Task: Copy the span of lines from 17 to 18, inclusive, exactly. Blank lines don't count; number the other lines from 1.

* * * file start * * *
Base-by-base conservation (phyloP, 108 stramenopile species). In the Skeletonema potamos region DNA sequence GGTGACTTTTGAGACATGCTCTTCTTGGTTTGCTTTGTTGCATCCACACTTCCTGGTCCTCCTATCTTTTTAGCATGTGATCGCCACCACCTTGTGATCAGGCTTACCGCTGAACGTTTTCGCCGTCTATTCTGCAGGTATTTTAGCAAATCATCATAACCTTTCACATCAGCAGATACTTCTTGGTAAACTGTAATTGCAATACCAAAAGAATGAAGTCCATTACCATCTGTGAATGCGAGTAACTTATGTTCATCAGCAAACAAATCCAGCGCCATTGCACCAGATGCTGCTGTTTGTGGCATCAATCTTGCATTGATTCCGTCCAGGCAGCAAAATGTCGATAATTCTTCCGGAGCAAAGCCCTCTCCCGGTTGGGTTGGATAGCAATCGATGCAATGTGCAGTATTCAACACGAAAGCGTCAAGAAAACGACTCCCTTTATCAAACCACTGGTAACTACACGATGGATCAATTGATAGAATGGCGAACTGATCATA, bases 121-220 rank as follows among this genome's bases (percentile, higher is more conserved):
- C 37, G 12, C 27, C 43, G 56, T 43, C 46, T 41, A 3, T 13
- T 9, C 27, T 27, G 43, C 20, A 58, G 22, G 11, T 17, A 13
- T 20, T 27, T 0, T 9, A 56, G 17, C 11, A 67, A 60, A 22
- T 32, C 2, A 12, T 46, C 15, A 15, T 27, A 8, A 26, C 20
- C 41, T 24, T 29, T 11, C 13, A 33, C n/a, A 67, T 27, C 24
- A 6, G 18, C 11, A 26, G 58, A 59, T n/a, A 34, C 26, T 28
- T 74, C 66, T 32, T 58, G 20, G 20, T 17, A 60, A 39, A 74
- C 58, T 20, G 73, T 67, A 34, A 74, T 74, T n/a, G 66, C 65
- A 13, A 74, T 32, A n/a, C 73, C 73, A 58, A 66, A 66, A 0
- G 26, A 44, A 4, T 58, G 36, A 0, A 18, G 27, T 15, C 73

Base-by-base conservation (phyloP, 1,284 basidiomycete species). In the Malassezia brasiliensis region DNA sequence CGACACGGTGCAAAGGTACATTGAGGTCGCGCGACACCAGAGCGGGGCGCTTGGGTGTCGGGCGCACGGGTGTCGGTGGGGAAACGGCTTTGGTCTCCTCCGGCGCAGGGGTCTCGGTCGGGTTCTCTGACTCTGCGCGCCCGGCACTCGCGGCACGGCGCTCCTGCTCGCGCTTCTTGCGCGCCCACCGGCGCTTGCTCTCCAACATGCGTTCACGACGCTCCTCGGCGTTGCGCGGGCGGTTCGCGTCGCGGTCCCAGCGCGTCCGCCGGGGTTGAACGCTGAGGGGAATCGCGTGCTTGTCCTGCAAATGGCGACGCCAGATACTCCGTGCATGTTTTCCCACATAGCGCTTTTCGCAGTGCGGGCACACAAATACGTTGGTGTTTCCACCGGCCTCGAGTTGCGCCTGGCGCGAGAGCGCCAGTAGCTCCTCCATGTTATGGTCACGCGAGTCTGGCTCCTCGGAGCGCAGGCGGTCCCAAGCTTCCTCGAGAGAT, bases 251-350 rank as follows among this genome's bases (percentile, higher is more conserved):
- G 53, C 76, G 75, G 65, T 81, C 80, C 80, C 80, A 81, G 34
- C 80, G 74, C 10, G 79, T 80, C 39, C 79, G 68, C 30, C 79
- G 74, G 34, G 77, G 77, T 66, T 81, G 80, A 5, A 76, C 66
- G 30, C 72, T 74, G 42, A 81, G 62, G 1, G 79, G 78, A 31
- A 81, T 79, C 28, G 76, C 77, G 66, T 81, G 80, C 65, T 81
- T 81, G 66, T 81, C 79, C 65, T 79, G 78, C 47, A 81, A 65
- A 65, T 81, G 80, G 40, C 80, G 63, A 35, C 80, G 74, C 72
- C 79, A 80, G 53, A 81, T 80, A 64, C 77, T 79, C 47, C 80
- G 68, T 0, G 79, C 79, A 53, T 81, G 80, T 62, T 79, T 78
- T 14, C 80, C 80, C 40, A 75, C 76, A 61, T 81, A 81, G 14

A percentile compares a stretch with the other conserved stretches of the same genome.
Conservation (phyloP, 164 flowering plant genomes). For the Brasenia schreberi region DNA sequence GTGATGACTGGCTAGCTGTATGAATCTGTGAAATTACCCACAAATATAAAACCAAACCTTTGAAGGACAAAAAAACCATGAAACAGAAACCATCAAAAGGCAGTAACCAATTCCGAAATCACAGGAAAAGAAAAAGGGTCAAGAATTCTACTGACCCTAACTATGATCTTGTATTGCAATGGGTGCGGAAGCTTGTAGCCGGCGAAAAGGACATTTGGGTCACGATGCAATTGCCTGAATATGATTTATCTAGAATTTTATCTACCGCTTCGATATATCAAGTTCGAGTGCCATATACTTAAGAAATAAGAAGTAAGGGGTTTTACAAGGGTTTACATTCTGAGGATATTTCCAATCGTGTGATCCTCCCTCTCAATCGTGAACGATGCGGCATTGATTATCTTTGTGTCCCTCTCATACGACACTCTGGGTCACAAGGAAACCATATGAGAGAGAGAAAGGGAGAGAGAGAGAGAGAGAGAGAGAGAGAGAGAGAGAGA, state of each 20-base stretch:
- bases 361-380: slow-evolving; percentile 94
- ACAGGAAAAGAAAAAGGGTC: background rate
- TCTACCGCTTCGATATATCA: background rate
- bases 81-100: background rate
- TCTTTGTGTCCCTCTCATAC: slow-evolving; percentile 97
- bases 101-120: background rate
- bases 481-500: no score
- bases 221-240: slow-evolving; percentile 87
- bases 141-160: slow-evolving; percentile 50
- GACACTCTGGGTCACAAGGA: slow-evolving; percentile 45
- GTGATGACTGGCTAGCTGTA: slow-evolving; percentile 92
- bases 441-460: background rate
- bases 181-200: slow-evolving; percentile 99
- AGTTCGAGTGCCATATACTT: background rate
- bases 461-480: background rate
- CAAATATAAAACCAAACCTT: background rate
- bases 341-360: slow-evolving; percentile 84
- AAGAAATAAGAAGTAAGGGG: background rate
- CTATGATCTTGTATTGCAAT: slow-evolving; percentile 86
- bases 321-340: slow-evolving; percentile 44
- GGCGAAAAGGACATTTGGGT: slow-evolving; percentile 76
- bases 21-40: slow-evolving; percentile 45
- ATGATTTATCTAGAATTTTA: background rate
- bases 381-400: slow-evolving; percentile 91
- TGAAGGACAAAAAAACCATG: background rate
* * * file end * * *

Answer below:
- A 81, T 79, C 28, G 76, C 77, G 66, T 81, G 80, C 65, T 81
- T 81, G 66, T 81, C 79, C 65, T 79, G 78, C 47, A 81, A 65